Anna Gunn almost didn’t audition for Breaking Bad. She had given birth to her second child just four months before and was down with a bad cold, which led her to cancel several meetings with casting director Sharon Bialy. When Bialy finally tracked her down by phone, Gunn recalls, “I said, ‘I’m exhausted, I’m a new mom again, I’m overloaded.’ ”
“Take an echinacea and read the script,” Bialy replied. “You won’t be sorry.”
Gunn tore through the pilot in a single sitting. “It was one of the best scripts I’d read,” she says. “I called Sharon back and said, ‘I’ll be in tomorrow.’ ”
As the 10 million–plus viewers of the AMC award-showered hit (accolades include this year’s Golden Globe for Best TV Drama) well know, Gunn was Breaking Bad’s formidable Skyler White, the wife of Walt, a chemistry teacher turned methamphetamine cook played by Bryan Cranston. Through five seasons that ended in September, Gunn negotiated a rocky, Emmy-winning ride of discovery, outrage, complicity and alienation, all within the context of what seemed to be a model suburban marriage and family. Breaking Bad was disturbing, riveting and bleakly funny. But Gunn, 45, left the heaviness behind at the end of the day. “You go on a journey with these characters. . . and [when one of them] has a trait that’s inspiring or fascinating, you get to take that with you. The other stuff you leave on the shelf,” she says.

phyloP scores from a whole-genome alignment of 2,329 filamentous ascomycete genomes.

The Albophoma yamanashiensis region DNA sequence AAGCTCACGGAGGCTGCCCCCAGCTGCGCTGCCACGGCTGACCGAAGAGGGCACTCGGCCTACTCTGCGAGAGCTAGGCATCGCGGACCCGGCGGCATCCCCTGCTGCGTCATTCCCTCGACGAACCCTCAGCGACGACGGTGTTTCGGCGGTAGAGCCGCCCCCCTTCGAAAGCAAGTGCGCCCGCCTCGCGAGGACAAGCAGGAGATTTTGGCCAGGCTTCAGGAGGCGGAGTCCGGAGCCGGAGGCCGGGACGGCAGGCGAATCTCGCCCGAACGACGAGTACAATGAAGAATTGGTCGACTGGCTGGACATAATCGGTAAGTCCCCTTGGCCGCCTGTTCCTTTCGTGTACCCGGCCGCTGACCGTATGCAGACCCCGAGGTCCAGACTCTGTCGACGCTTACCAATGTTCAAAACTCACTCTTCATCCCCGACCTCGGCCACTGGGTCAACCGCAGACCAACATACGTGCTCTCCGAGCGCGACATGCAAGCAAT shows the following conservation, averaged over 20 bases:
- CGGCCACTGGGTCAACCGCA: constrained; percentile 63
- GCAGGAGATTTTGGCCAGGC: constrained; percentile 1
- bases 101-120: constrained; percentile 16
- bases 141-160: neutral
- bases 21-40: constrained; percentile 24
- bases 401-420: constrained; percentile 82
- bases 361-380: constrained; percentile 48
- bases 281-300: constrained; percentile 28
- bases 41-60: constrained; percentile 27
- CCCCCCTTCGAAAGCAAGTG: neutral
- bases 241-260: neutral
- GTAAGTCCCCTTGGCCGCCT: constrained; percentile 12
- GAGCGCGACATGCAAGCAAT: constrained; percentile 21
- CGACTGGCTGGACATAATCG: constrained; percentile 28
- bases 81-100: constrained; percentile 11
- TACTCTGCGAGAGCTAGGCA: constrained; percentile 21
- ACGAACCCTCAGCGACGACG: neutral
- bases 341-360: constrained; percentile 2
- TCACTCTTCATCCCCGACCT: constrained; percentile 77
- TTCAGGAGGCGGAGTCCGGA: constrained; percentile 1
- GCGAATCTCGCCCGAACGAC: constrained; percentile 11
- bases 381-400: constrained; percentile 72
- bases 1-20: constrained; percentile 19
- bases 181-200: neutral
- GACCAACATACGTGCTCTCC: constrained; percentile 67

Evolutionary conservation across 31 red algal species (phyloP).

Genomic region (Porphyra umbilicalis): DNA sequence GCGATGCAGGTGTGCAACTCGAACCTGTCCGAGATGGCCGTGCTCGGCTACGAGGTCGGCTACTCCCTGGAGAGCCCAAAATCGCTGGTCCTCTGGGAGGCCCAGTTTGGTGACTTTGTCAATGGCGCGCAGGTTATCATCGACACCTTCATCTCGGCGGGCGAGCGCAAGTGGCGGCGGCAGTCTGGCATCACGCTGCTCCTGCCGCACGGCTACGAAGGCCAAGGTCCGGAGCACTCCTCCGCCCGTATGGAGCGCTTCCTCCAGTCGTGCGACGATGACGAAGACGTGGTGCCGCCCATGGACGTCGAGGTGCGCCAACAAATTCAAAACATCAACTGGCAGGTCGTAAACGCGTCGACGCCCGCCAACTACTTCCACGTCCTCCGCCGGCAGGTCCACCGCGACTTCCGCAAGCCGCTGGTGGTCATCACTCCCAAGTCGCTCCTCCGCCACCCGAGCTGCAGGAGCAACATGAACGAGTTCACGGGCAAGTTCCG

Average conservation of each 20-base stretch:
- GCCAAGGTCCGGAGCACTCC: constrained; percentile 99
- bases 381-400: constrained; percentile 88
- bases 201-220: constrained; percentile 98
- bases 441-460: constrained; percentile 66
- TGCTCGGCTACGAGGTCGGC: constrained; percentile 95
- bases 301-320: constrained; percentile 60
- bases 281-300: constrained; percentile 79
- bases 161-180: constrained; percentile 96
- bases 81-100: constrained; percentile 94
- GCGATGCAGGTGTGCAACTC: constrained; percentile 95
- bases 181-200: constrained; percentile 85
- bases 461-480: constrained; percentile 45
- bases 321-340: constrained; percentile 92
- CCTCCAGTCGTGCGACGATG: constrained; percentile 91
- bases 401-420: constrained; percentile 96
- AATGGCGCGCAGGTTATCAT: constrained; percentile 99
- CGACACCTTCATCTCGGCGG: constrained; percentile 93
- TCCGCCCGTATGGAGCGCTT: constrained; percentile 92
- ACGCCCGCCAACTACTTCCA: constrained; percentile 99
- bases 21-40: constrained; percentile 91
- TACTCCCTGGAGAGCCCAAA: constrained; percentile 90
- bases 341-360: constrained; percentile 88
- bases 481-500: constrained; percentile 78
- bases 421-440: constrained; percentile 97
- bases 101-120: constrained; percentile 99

Read the rest of Anna Gunn's story in the March issue of More, on newsstands February 25!
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